The mother of a previously healthy 20 year old woman found dead four days after receiving the Gardasil vaccine has filed an amicus brief in a United States Supreme Court case where the Court has been asked to bar lawsuits against manufacturers of defectively designed vaccines. The mother argues that if the Court were to bar such lawsuits, manufacturers would have a lessened incentive to produce a safe vaccine and public trust in the safety of all vaccines would erode.
June 16, 2010
The mother of a previously healthy 20 year old woman found dead four days after receiving the Gardasil vaccine has filed an amicus brief in the case of Bruesewitz v. Wyeth, Inc. currently pending before the United States Supreme Court. The mother’s brief argues that if the Supreme Court were to bar lawsuits against a manufacturer of a defectively designed vaccine, as they have been asked to do, justice would be denied her daughter and others harmed by defective vaccines. As of May 2010, a total of six families have filed claims for compensation for the deaths of their daughters after receipt of the Gardasil vaccine.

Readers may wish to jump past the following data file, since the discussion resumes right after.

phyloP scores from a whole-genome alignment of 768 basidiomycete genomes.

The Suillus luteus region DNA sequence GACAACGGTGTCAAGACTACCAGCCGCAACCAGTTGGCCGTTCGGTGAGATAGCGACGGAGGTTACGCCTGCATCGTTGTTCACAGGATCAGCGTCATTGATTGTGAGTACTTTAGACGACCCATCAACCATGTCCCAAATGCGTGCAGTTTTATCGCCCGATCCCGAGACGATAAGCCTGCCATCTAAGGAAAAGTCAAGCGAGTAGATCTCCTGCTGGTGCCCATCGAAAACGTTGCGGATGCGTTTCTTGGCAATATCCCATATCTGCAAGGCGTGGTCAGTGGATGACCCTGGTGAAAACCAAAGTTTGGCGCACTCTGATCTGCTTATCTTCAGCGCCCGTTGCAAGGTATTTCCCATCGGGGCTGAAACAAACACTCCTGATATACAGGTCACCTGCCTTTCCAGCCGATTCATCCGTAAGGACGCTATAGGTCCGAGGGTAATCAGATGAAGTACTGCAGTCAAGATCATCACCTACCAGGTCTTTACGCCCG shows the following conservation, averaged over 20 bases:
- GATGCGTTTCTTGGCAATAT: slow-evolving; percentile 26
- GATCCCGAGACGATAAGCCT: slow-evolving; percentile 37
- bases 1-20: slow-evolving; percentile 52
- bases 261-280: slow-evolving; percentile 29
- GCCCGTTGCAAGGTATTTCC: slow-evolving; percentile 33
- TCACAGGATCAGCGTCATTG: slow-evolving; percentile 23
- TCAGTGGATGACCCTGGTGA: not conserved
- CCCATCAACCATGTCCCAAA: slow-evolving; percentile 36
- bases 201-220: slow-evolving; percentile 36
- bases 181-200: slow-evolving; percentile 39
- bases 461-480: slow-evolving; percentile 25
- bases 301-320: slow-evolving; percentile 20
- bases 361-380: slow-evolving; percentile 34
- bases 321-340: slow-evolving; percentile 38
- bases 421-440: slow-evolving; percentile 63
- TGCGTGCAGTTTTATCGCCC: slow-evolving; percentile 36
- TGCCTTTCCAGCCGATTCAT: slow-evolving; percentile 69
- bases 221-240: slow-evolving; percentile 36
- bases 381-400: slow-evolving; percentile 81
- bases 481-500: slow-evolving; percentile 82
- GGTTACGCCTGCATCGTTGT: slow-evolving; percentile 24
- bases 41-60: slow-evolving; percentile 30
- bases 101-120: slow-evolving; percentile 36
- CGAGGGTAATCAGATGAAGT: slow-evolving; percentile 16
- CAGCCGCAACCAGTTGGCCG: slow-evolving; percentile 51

An amicus brief is often filed by those affected by the outcome of an appeal, but not a party to the appeal itself. The Bruesewitz case in which the amicus brief was filed involves a healthy six-month-old girl that suffered permanent catastrophic injuries hours after receiving a version of the DTP vaccine. The girl’s parents allege that, at the time that she received the vaccine, the manufacturer already knew how to manufacture a much safer alternative, but delayed doing so as the safer vaccine was more expensive.
A lower court dismissed the Bruesewitz case on federal preemption grounds, finding that federal law expressly preempts all liability from the defective design of a vaccine. In so doing the lower court relied on federal law stating “No vaccine manufacturer shall be liable in a civil action for damages arising from a vaccine-related injury or death… if the injury or death resulted from side effects that were unavoidable even though the vaccine was properly prepared and was accompanied by proper directions and warnings.” The lower court interpreted that language as providing that all side effects from vaccines were “unavoidable,” and thus all lawsuits for defectively designed vaccines were barred.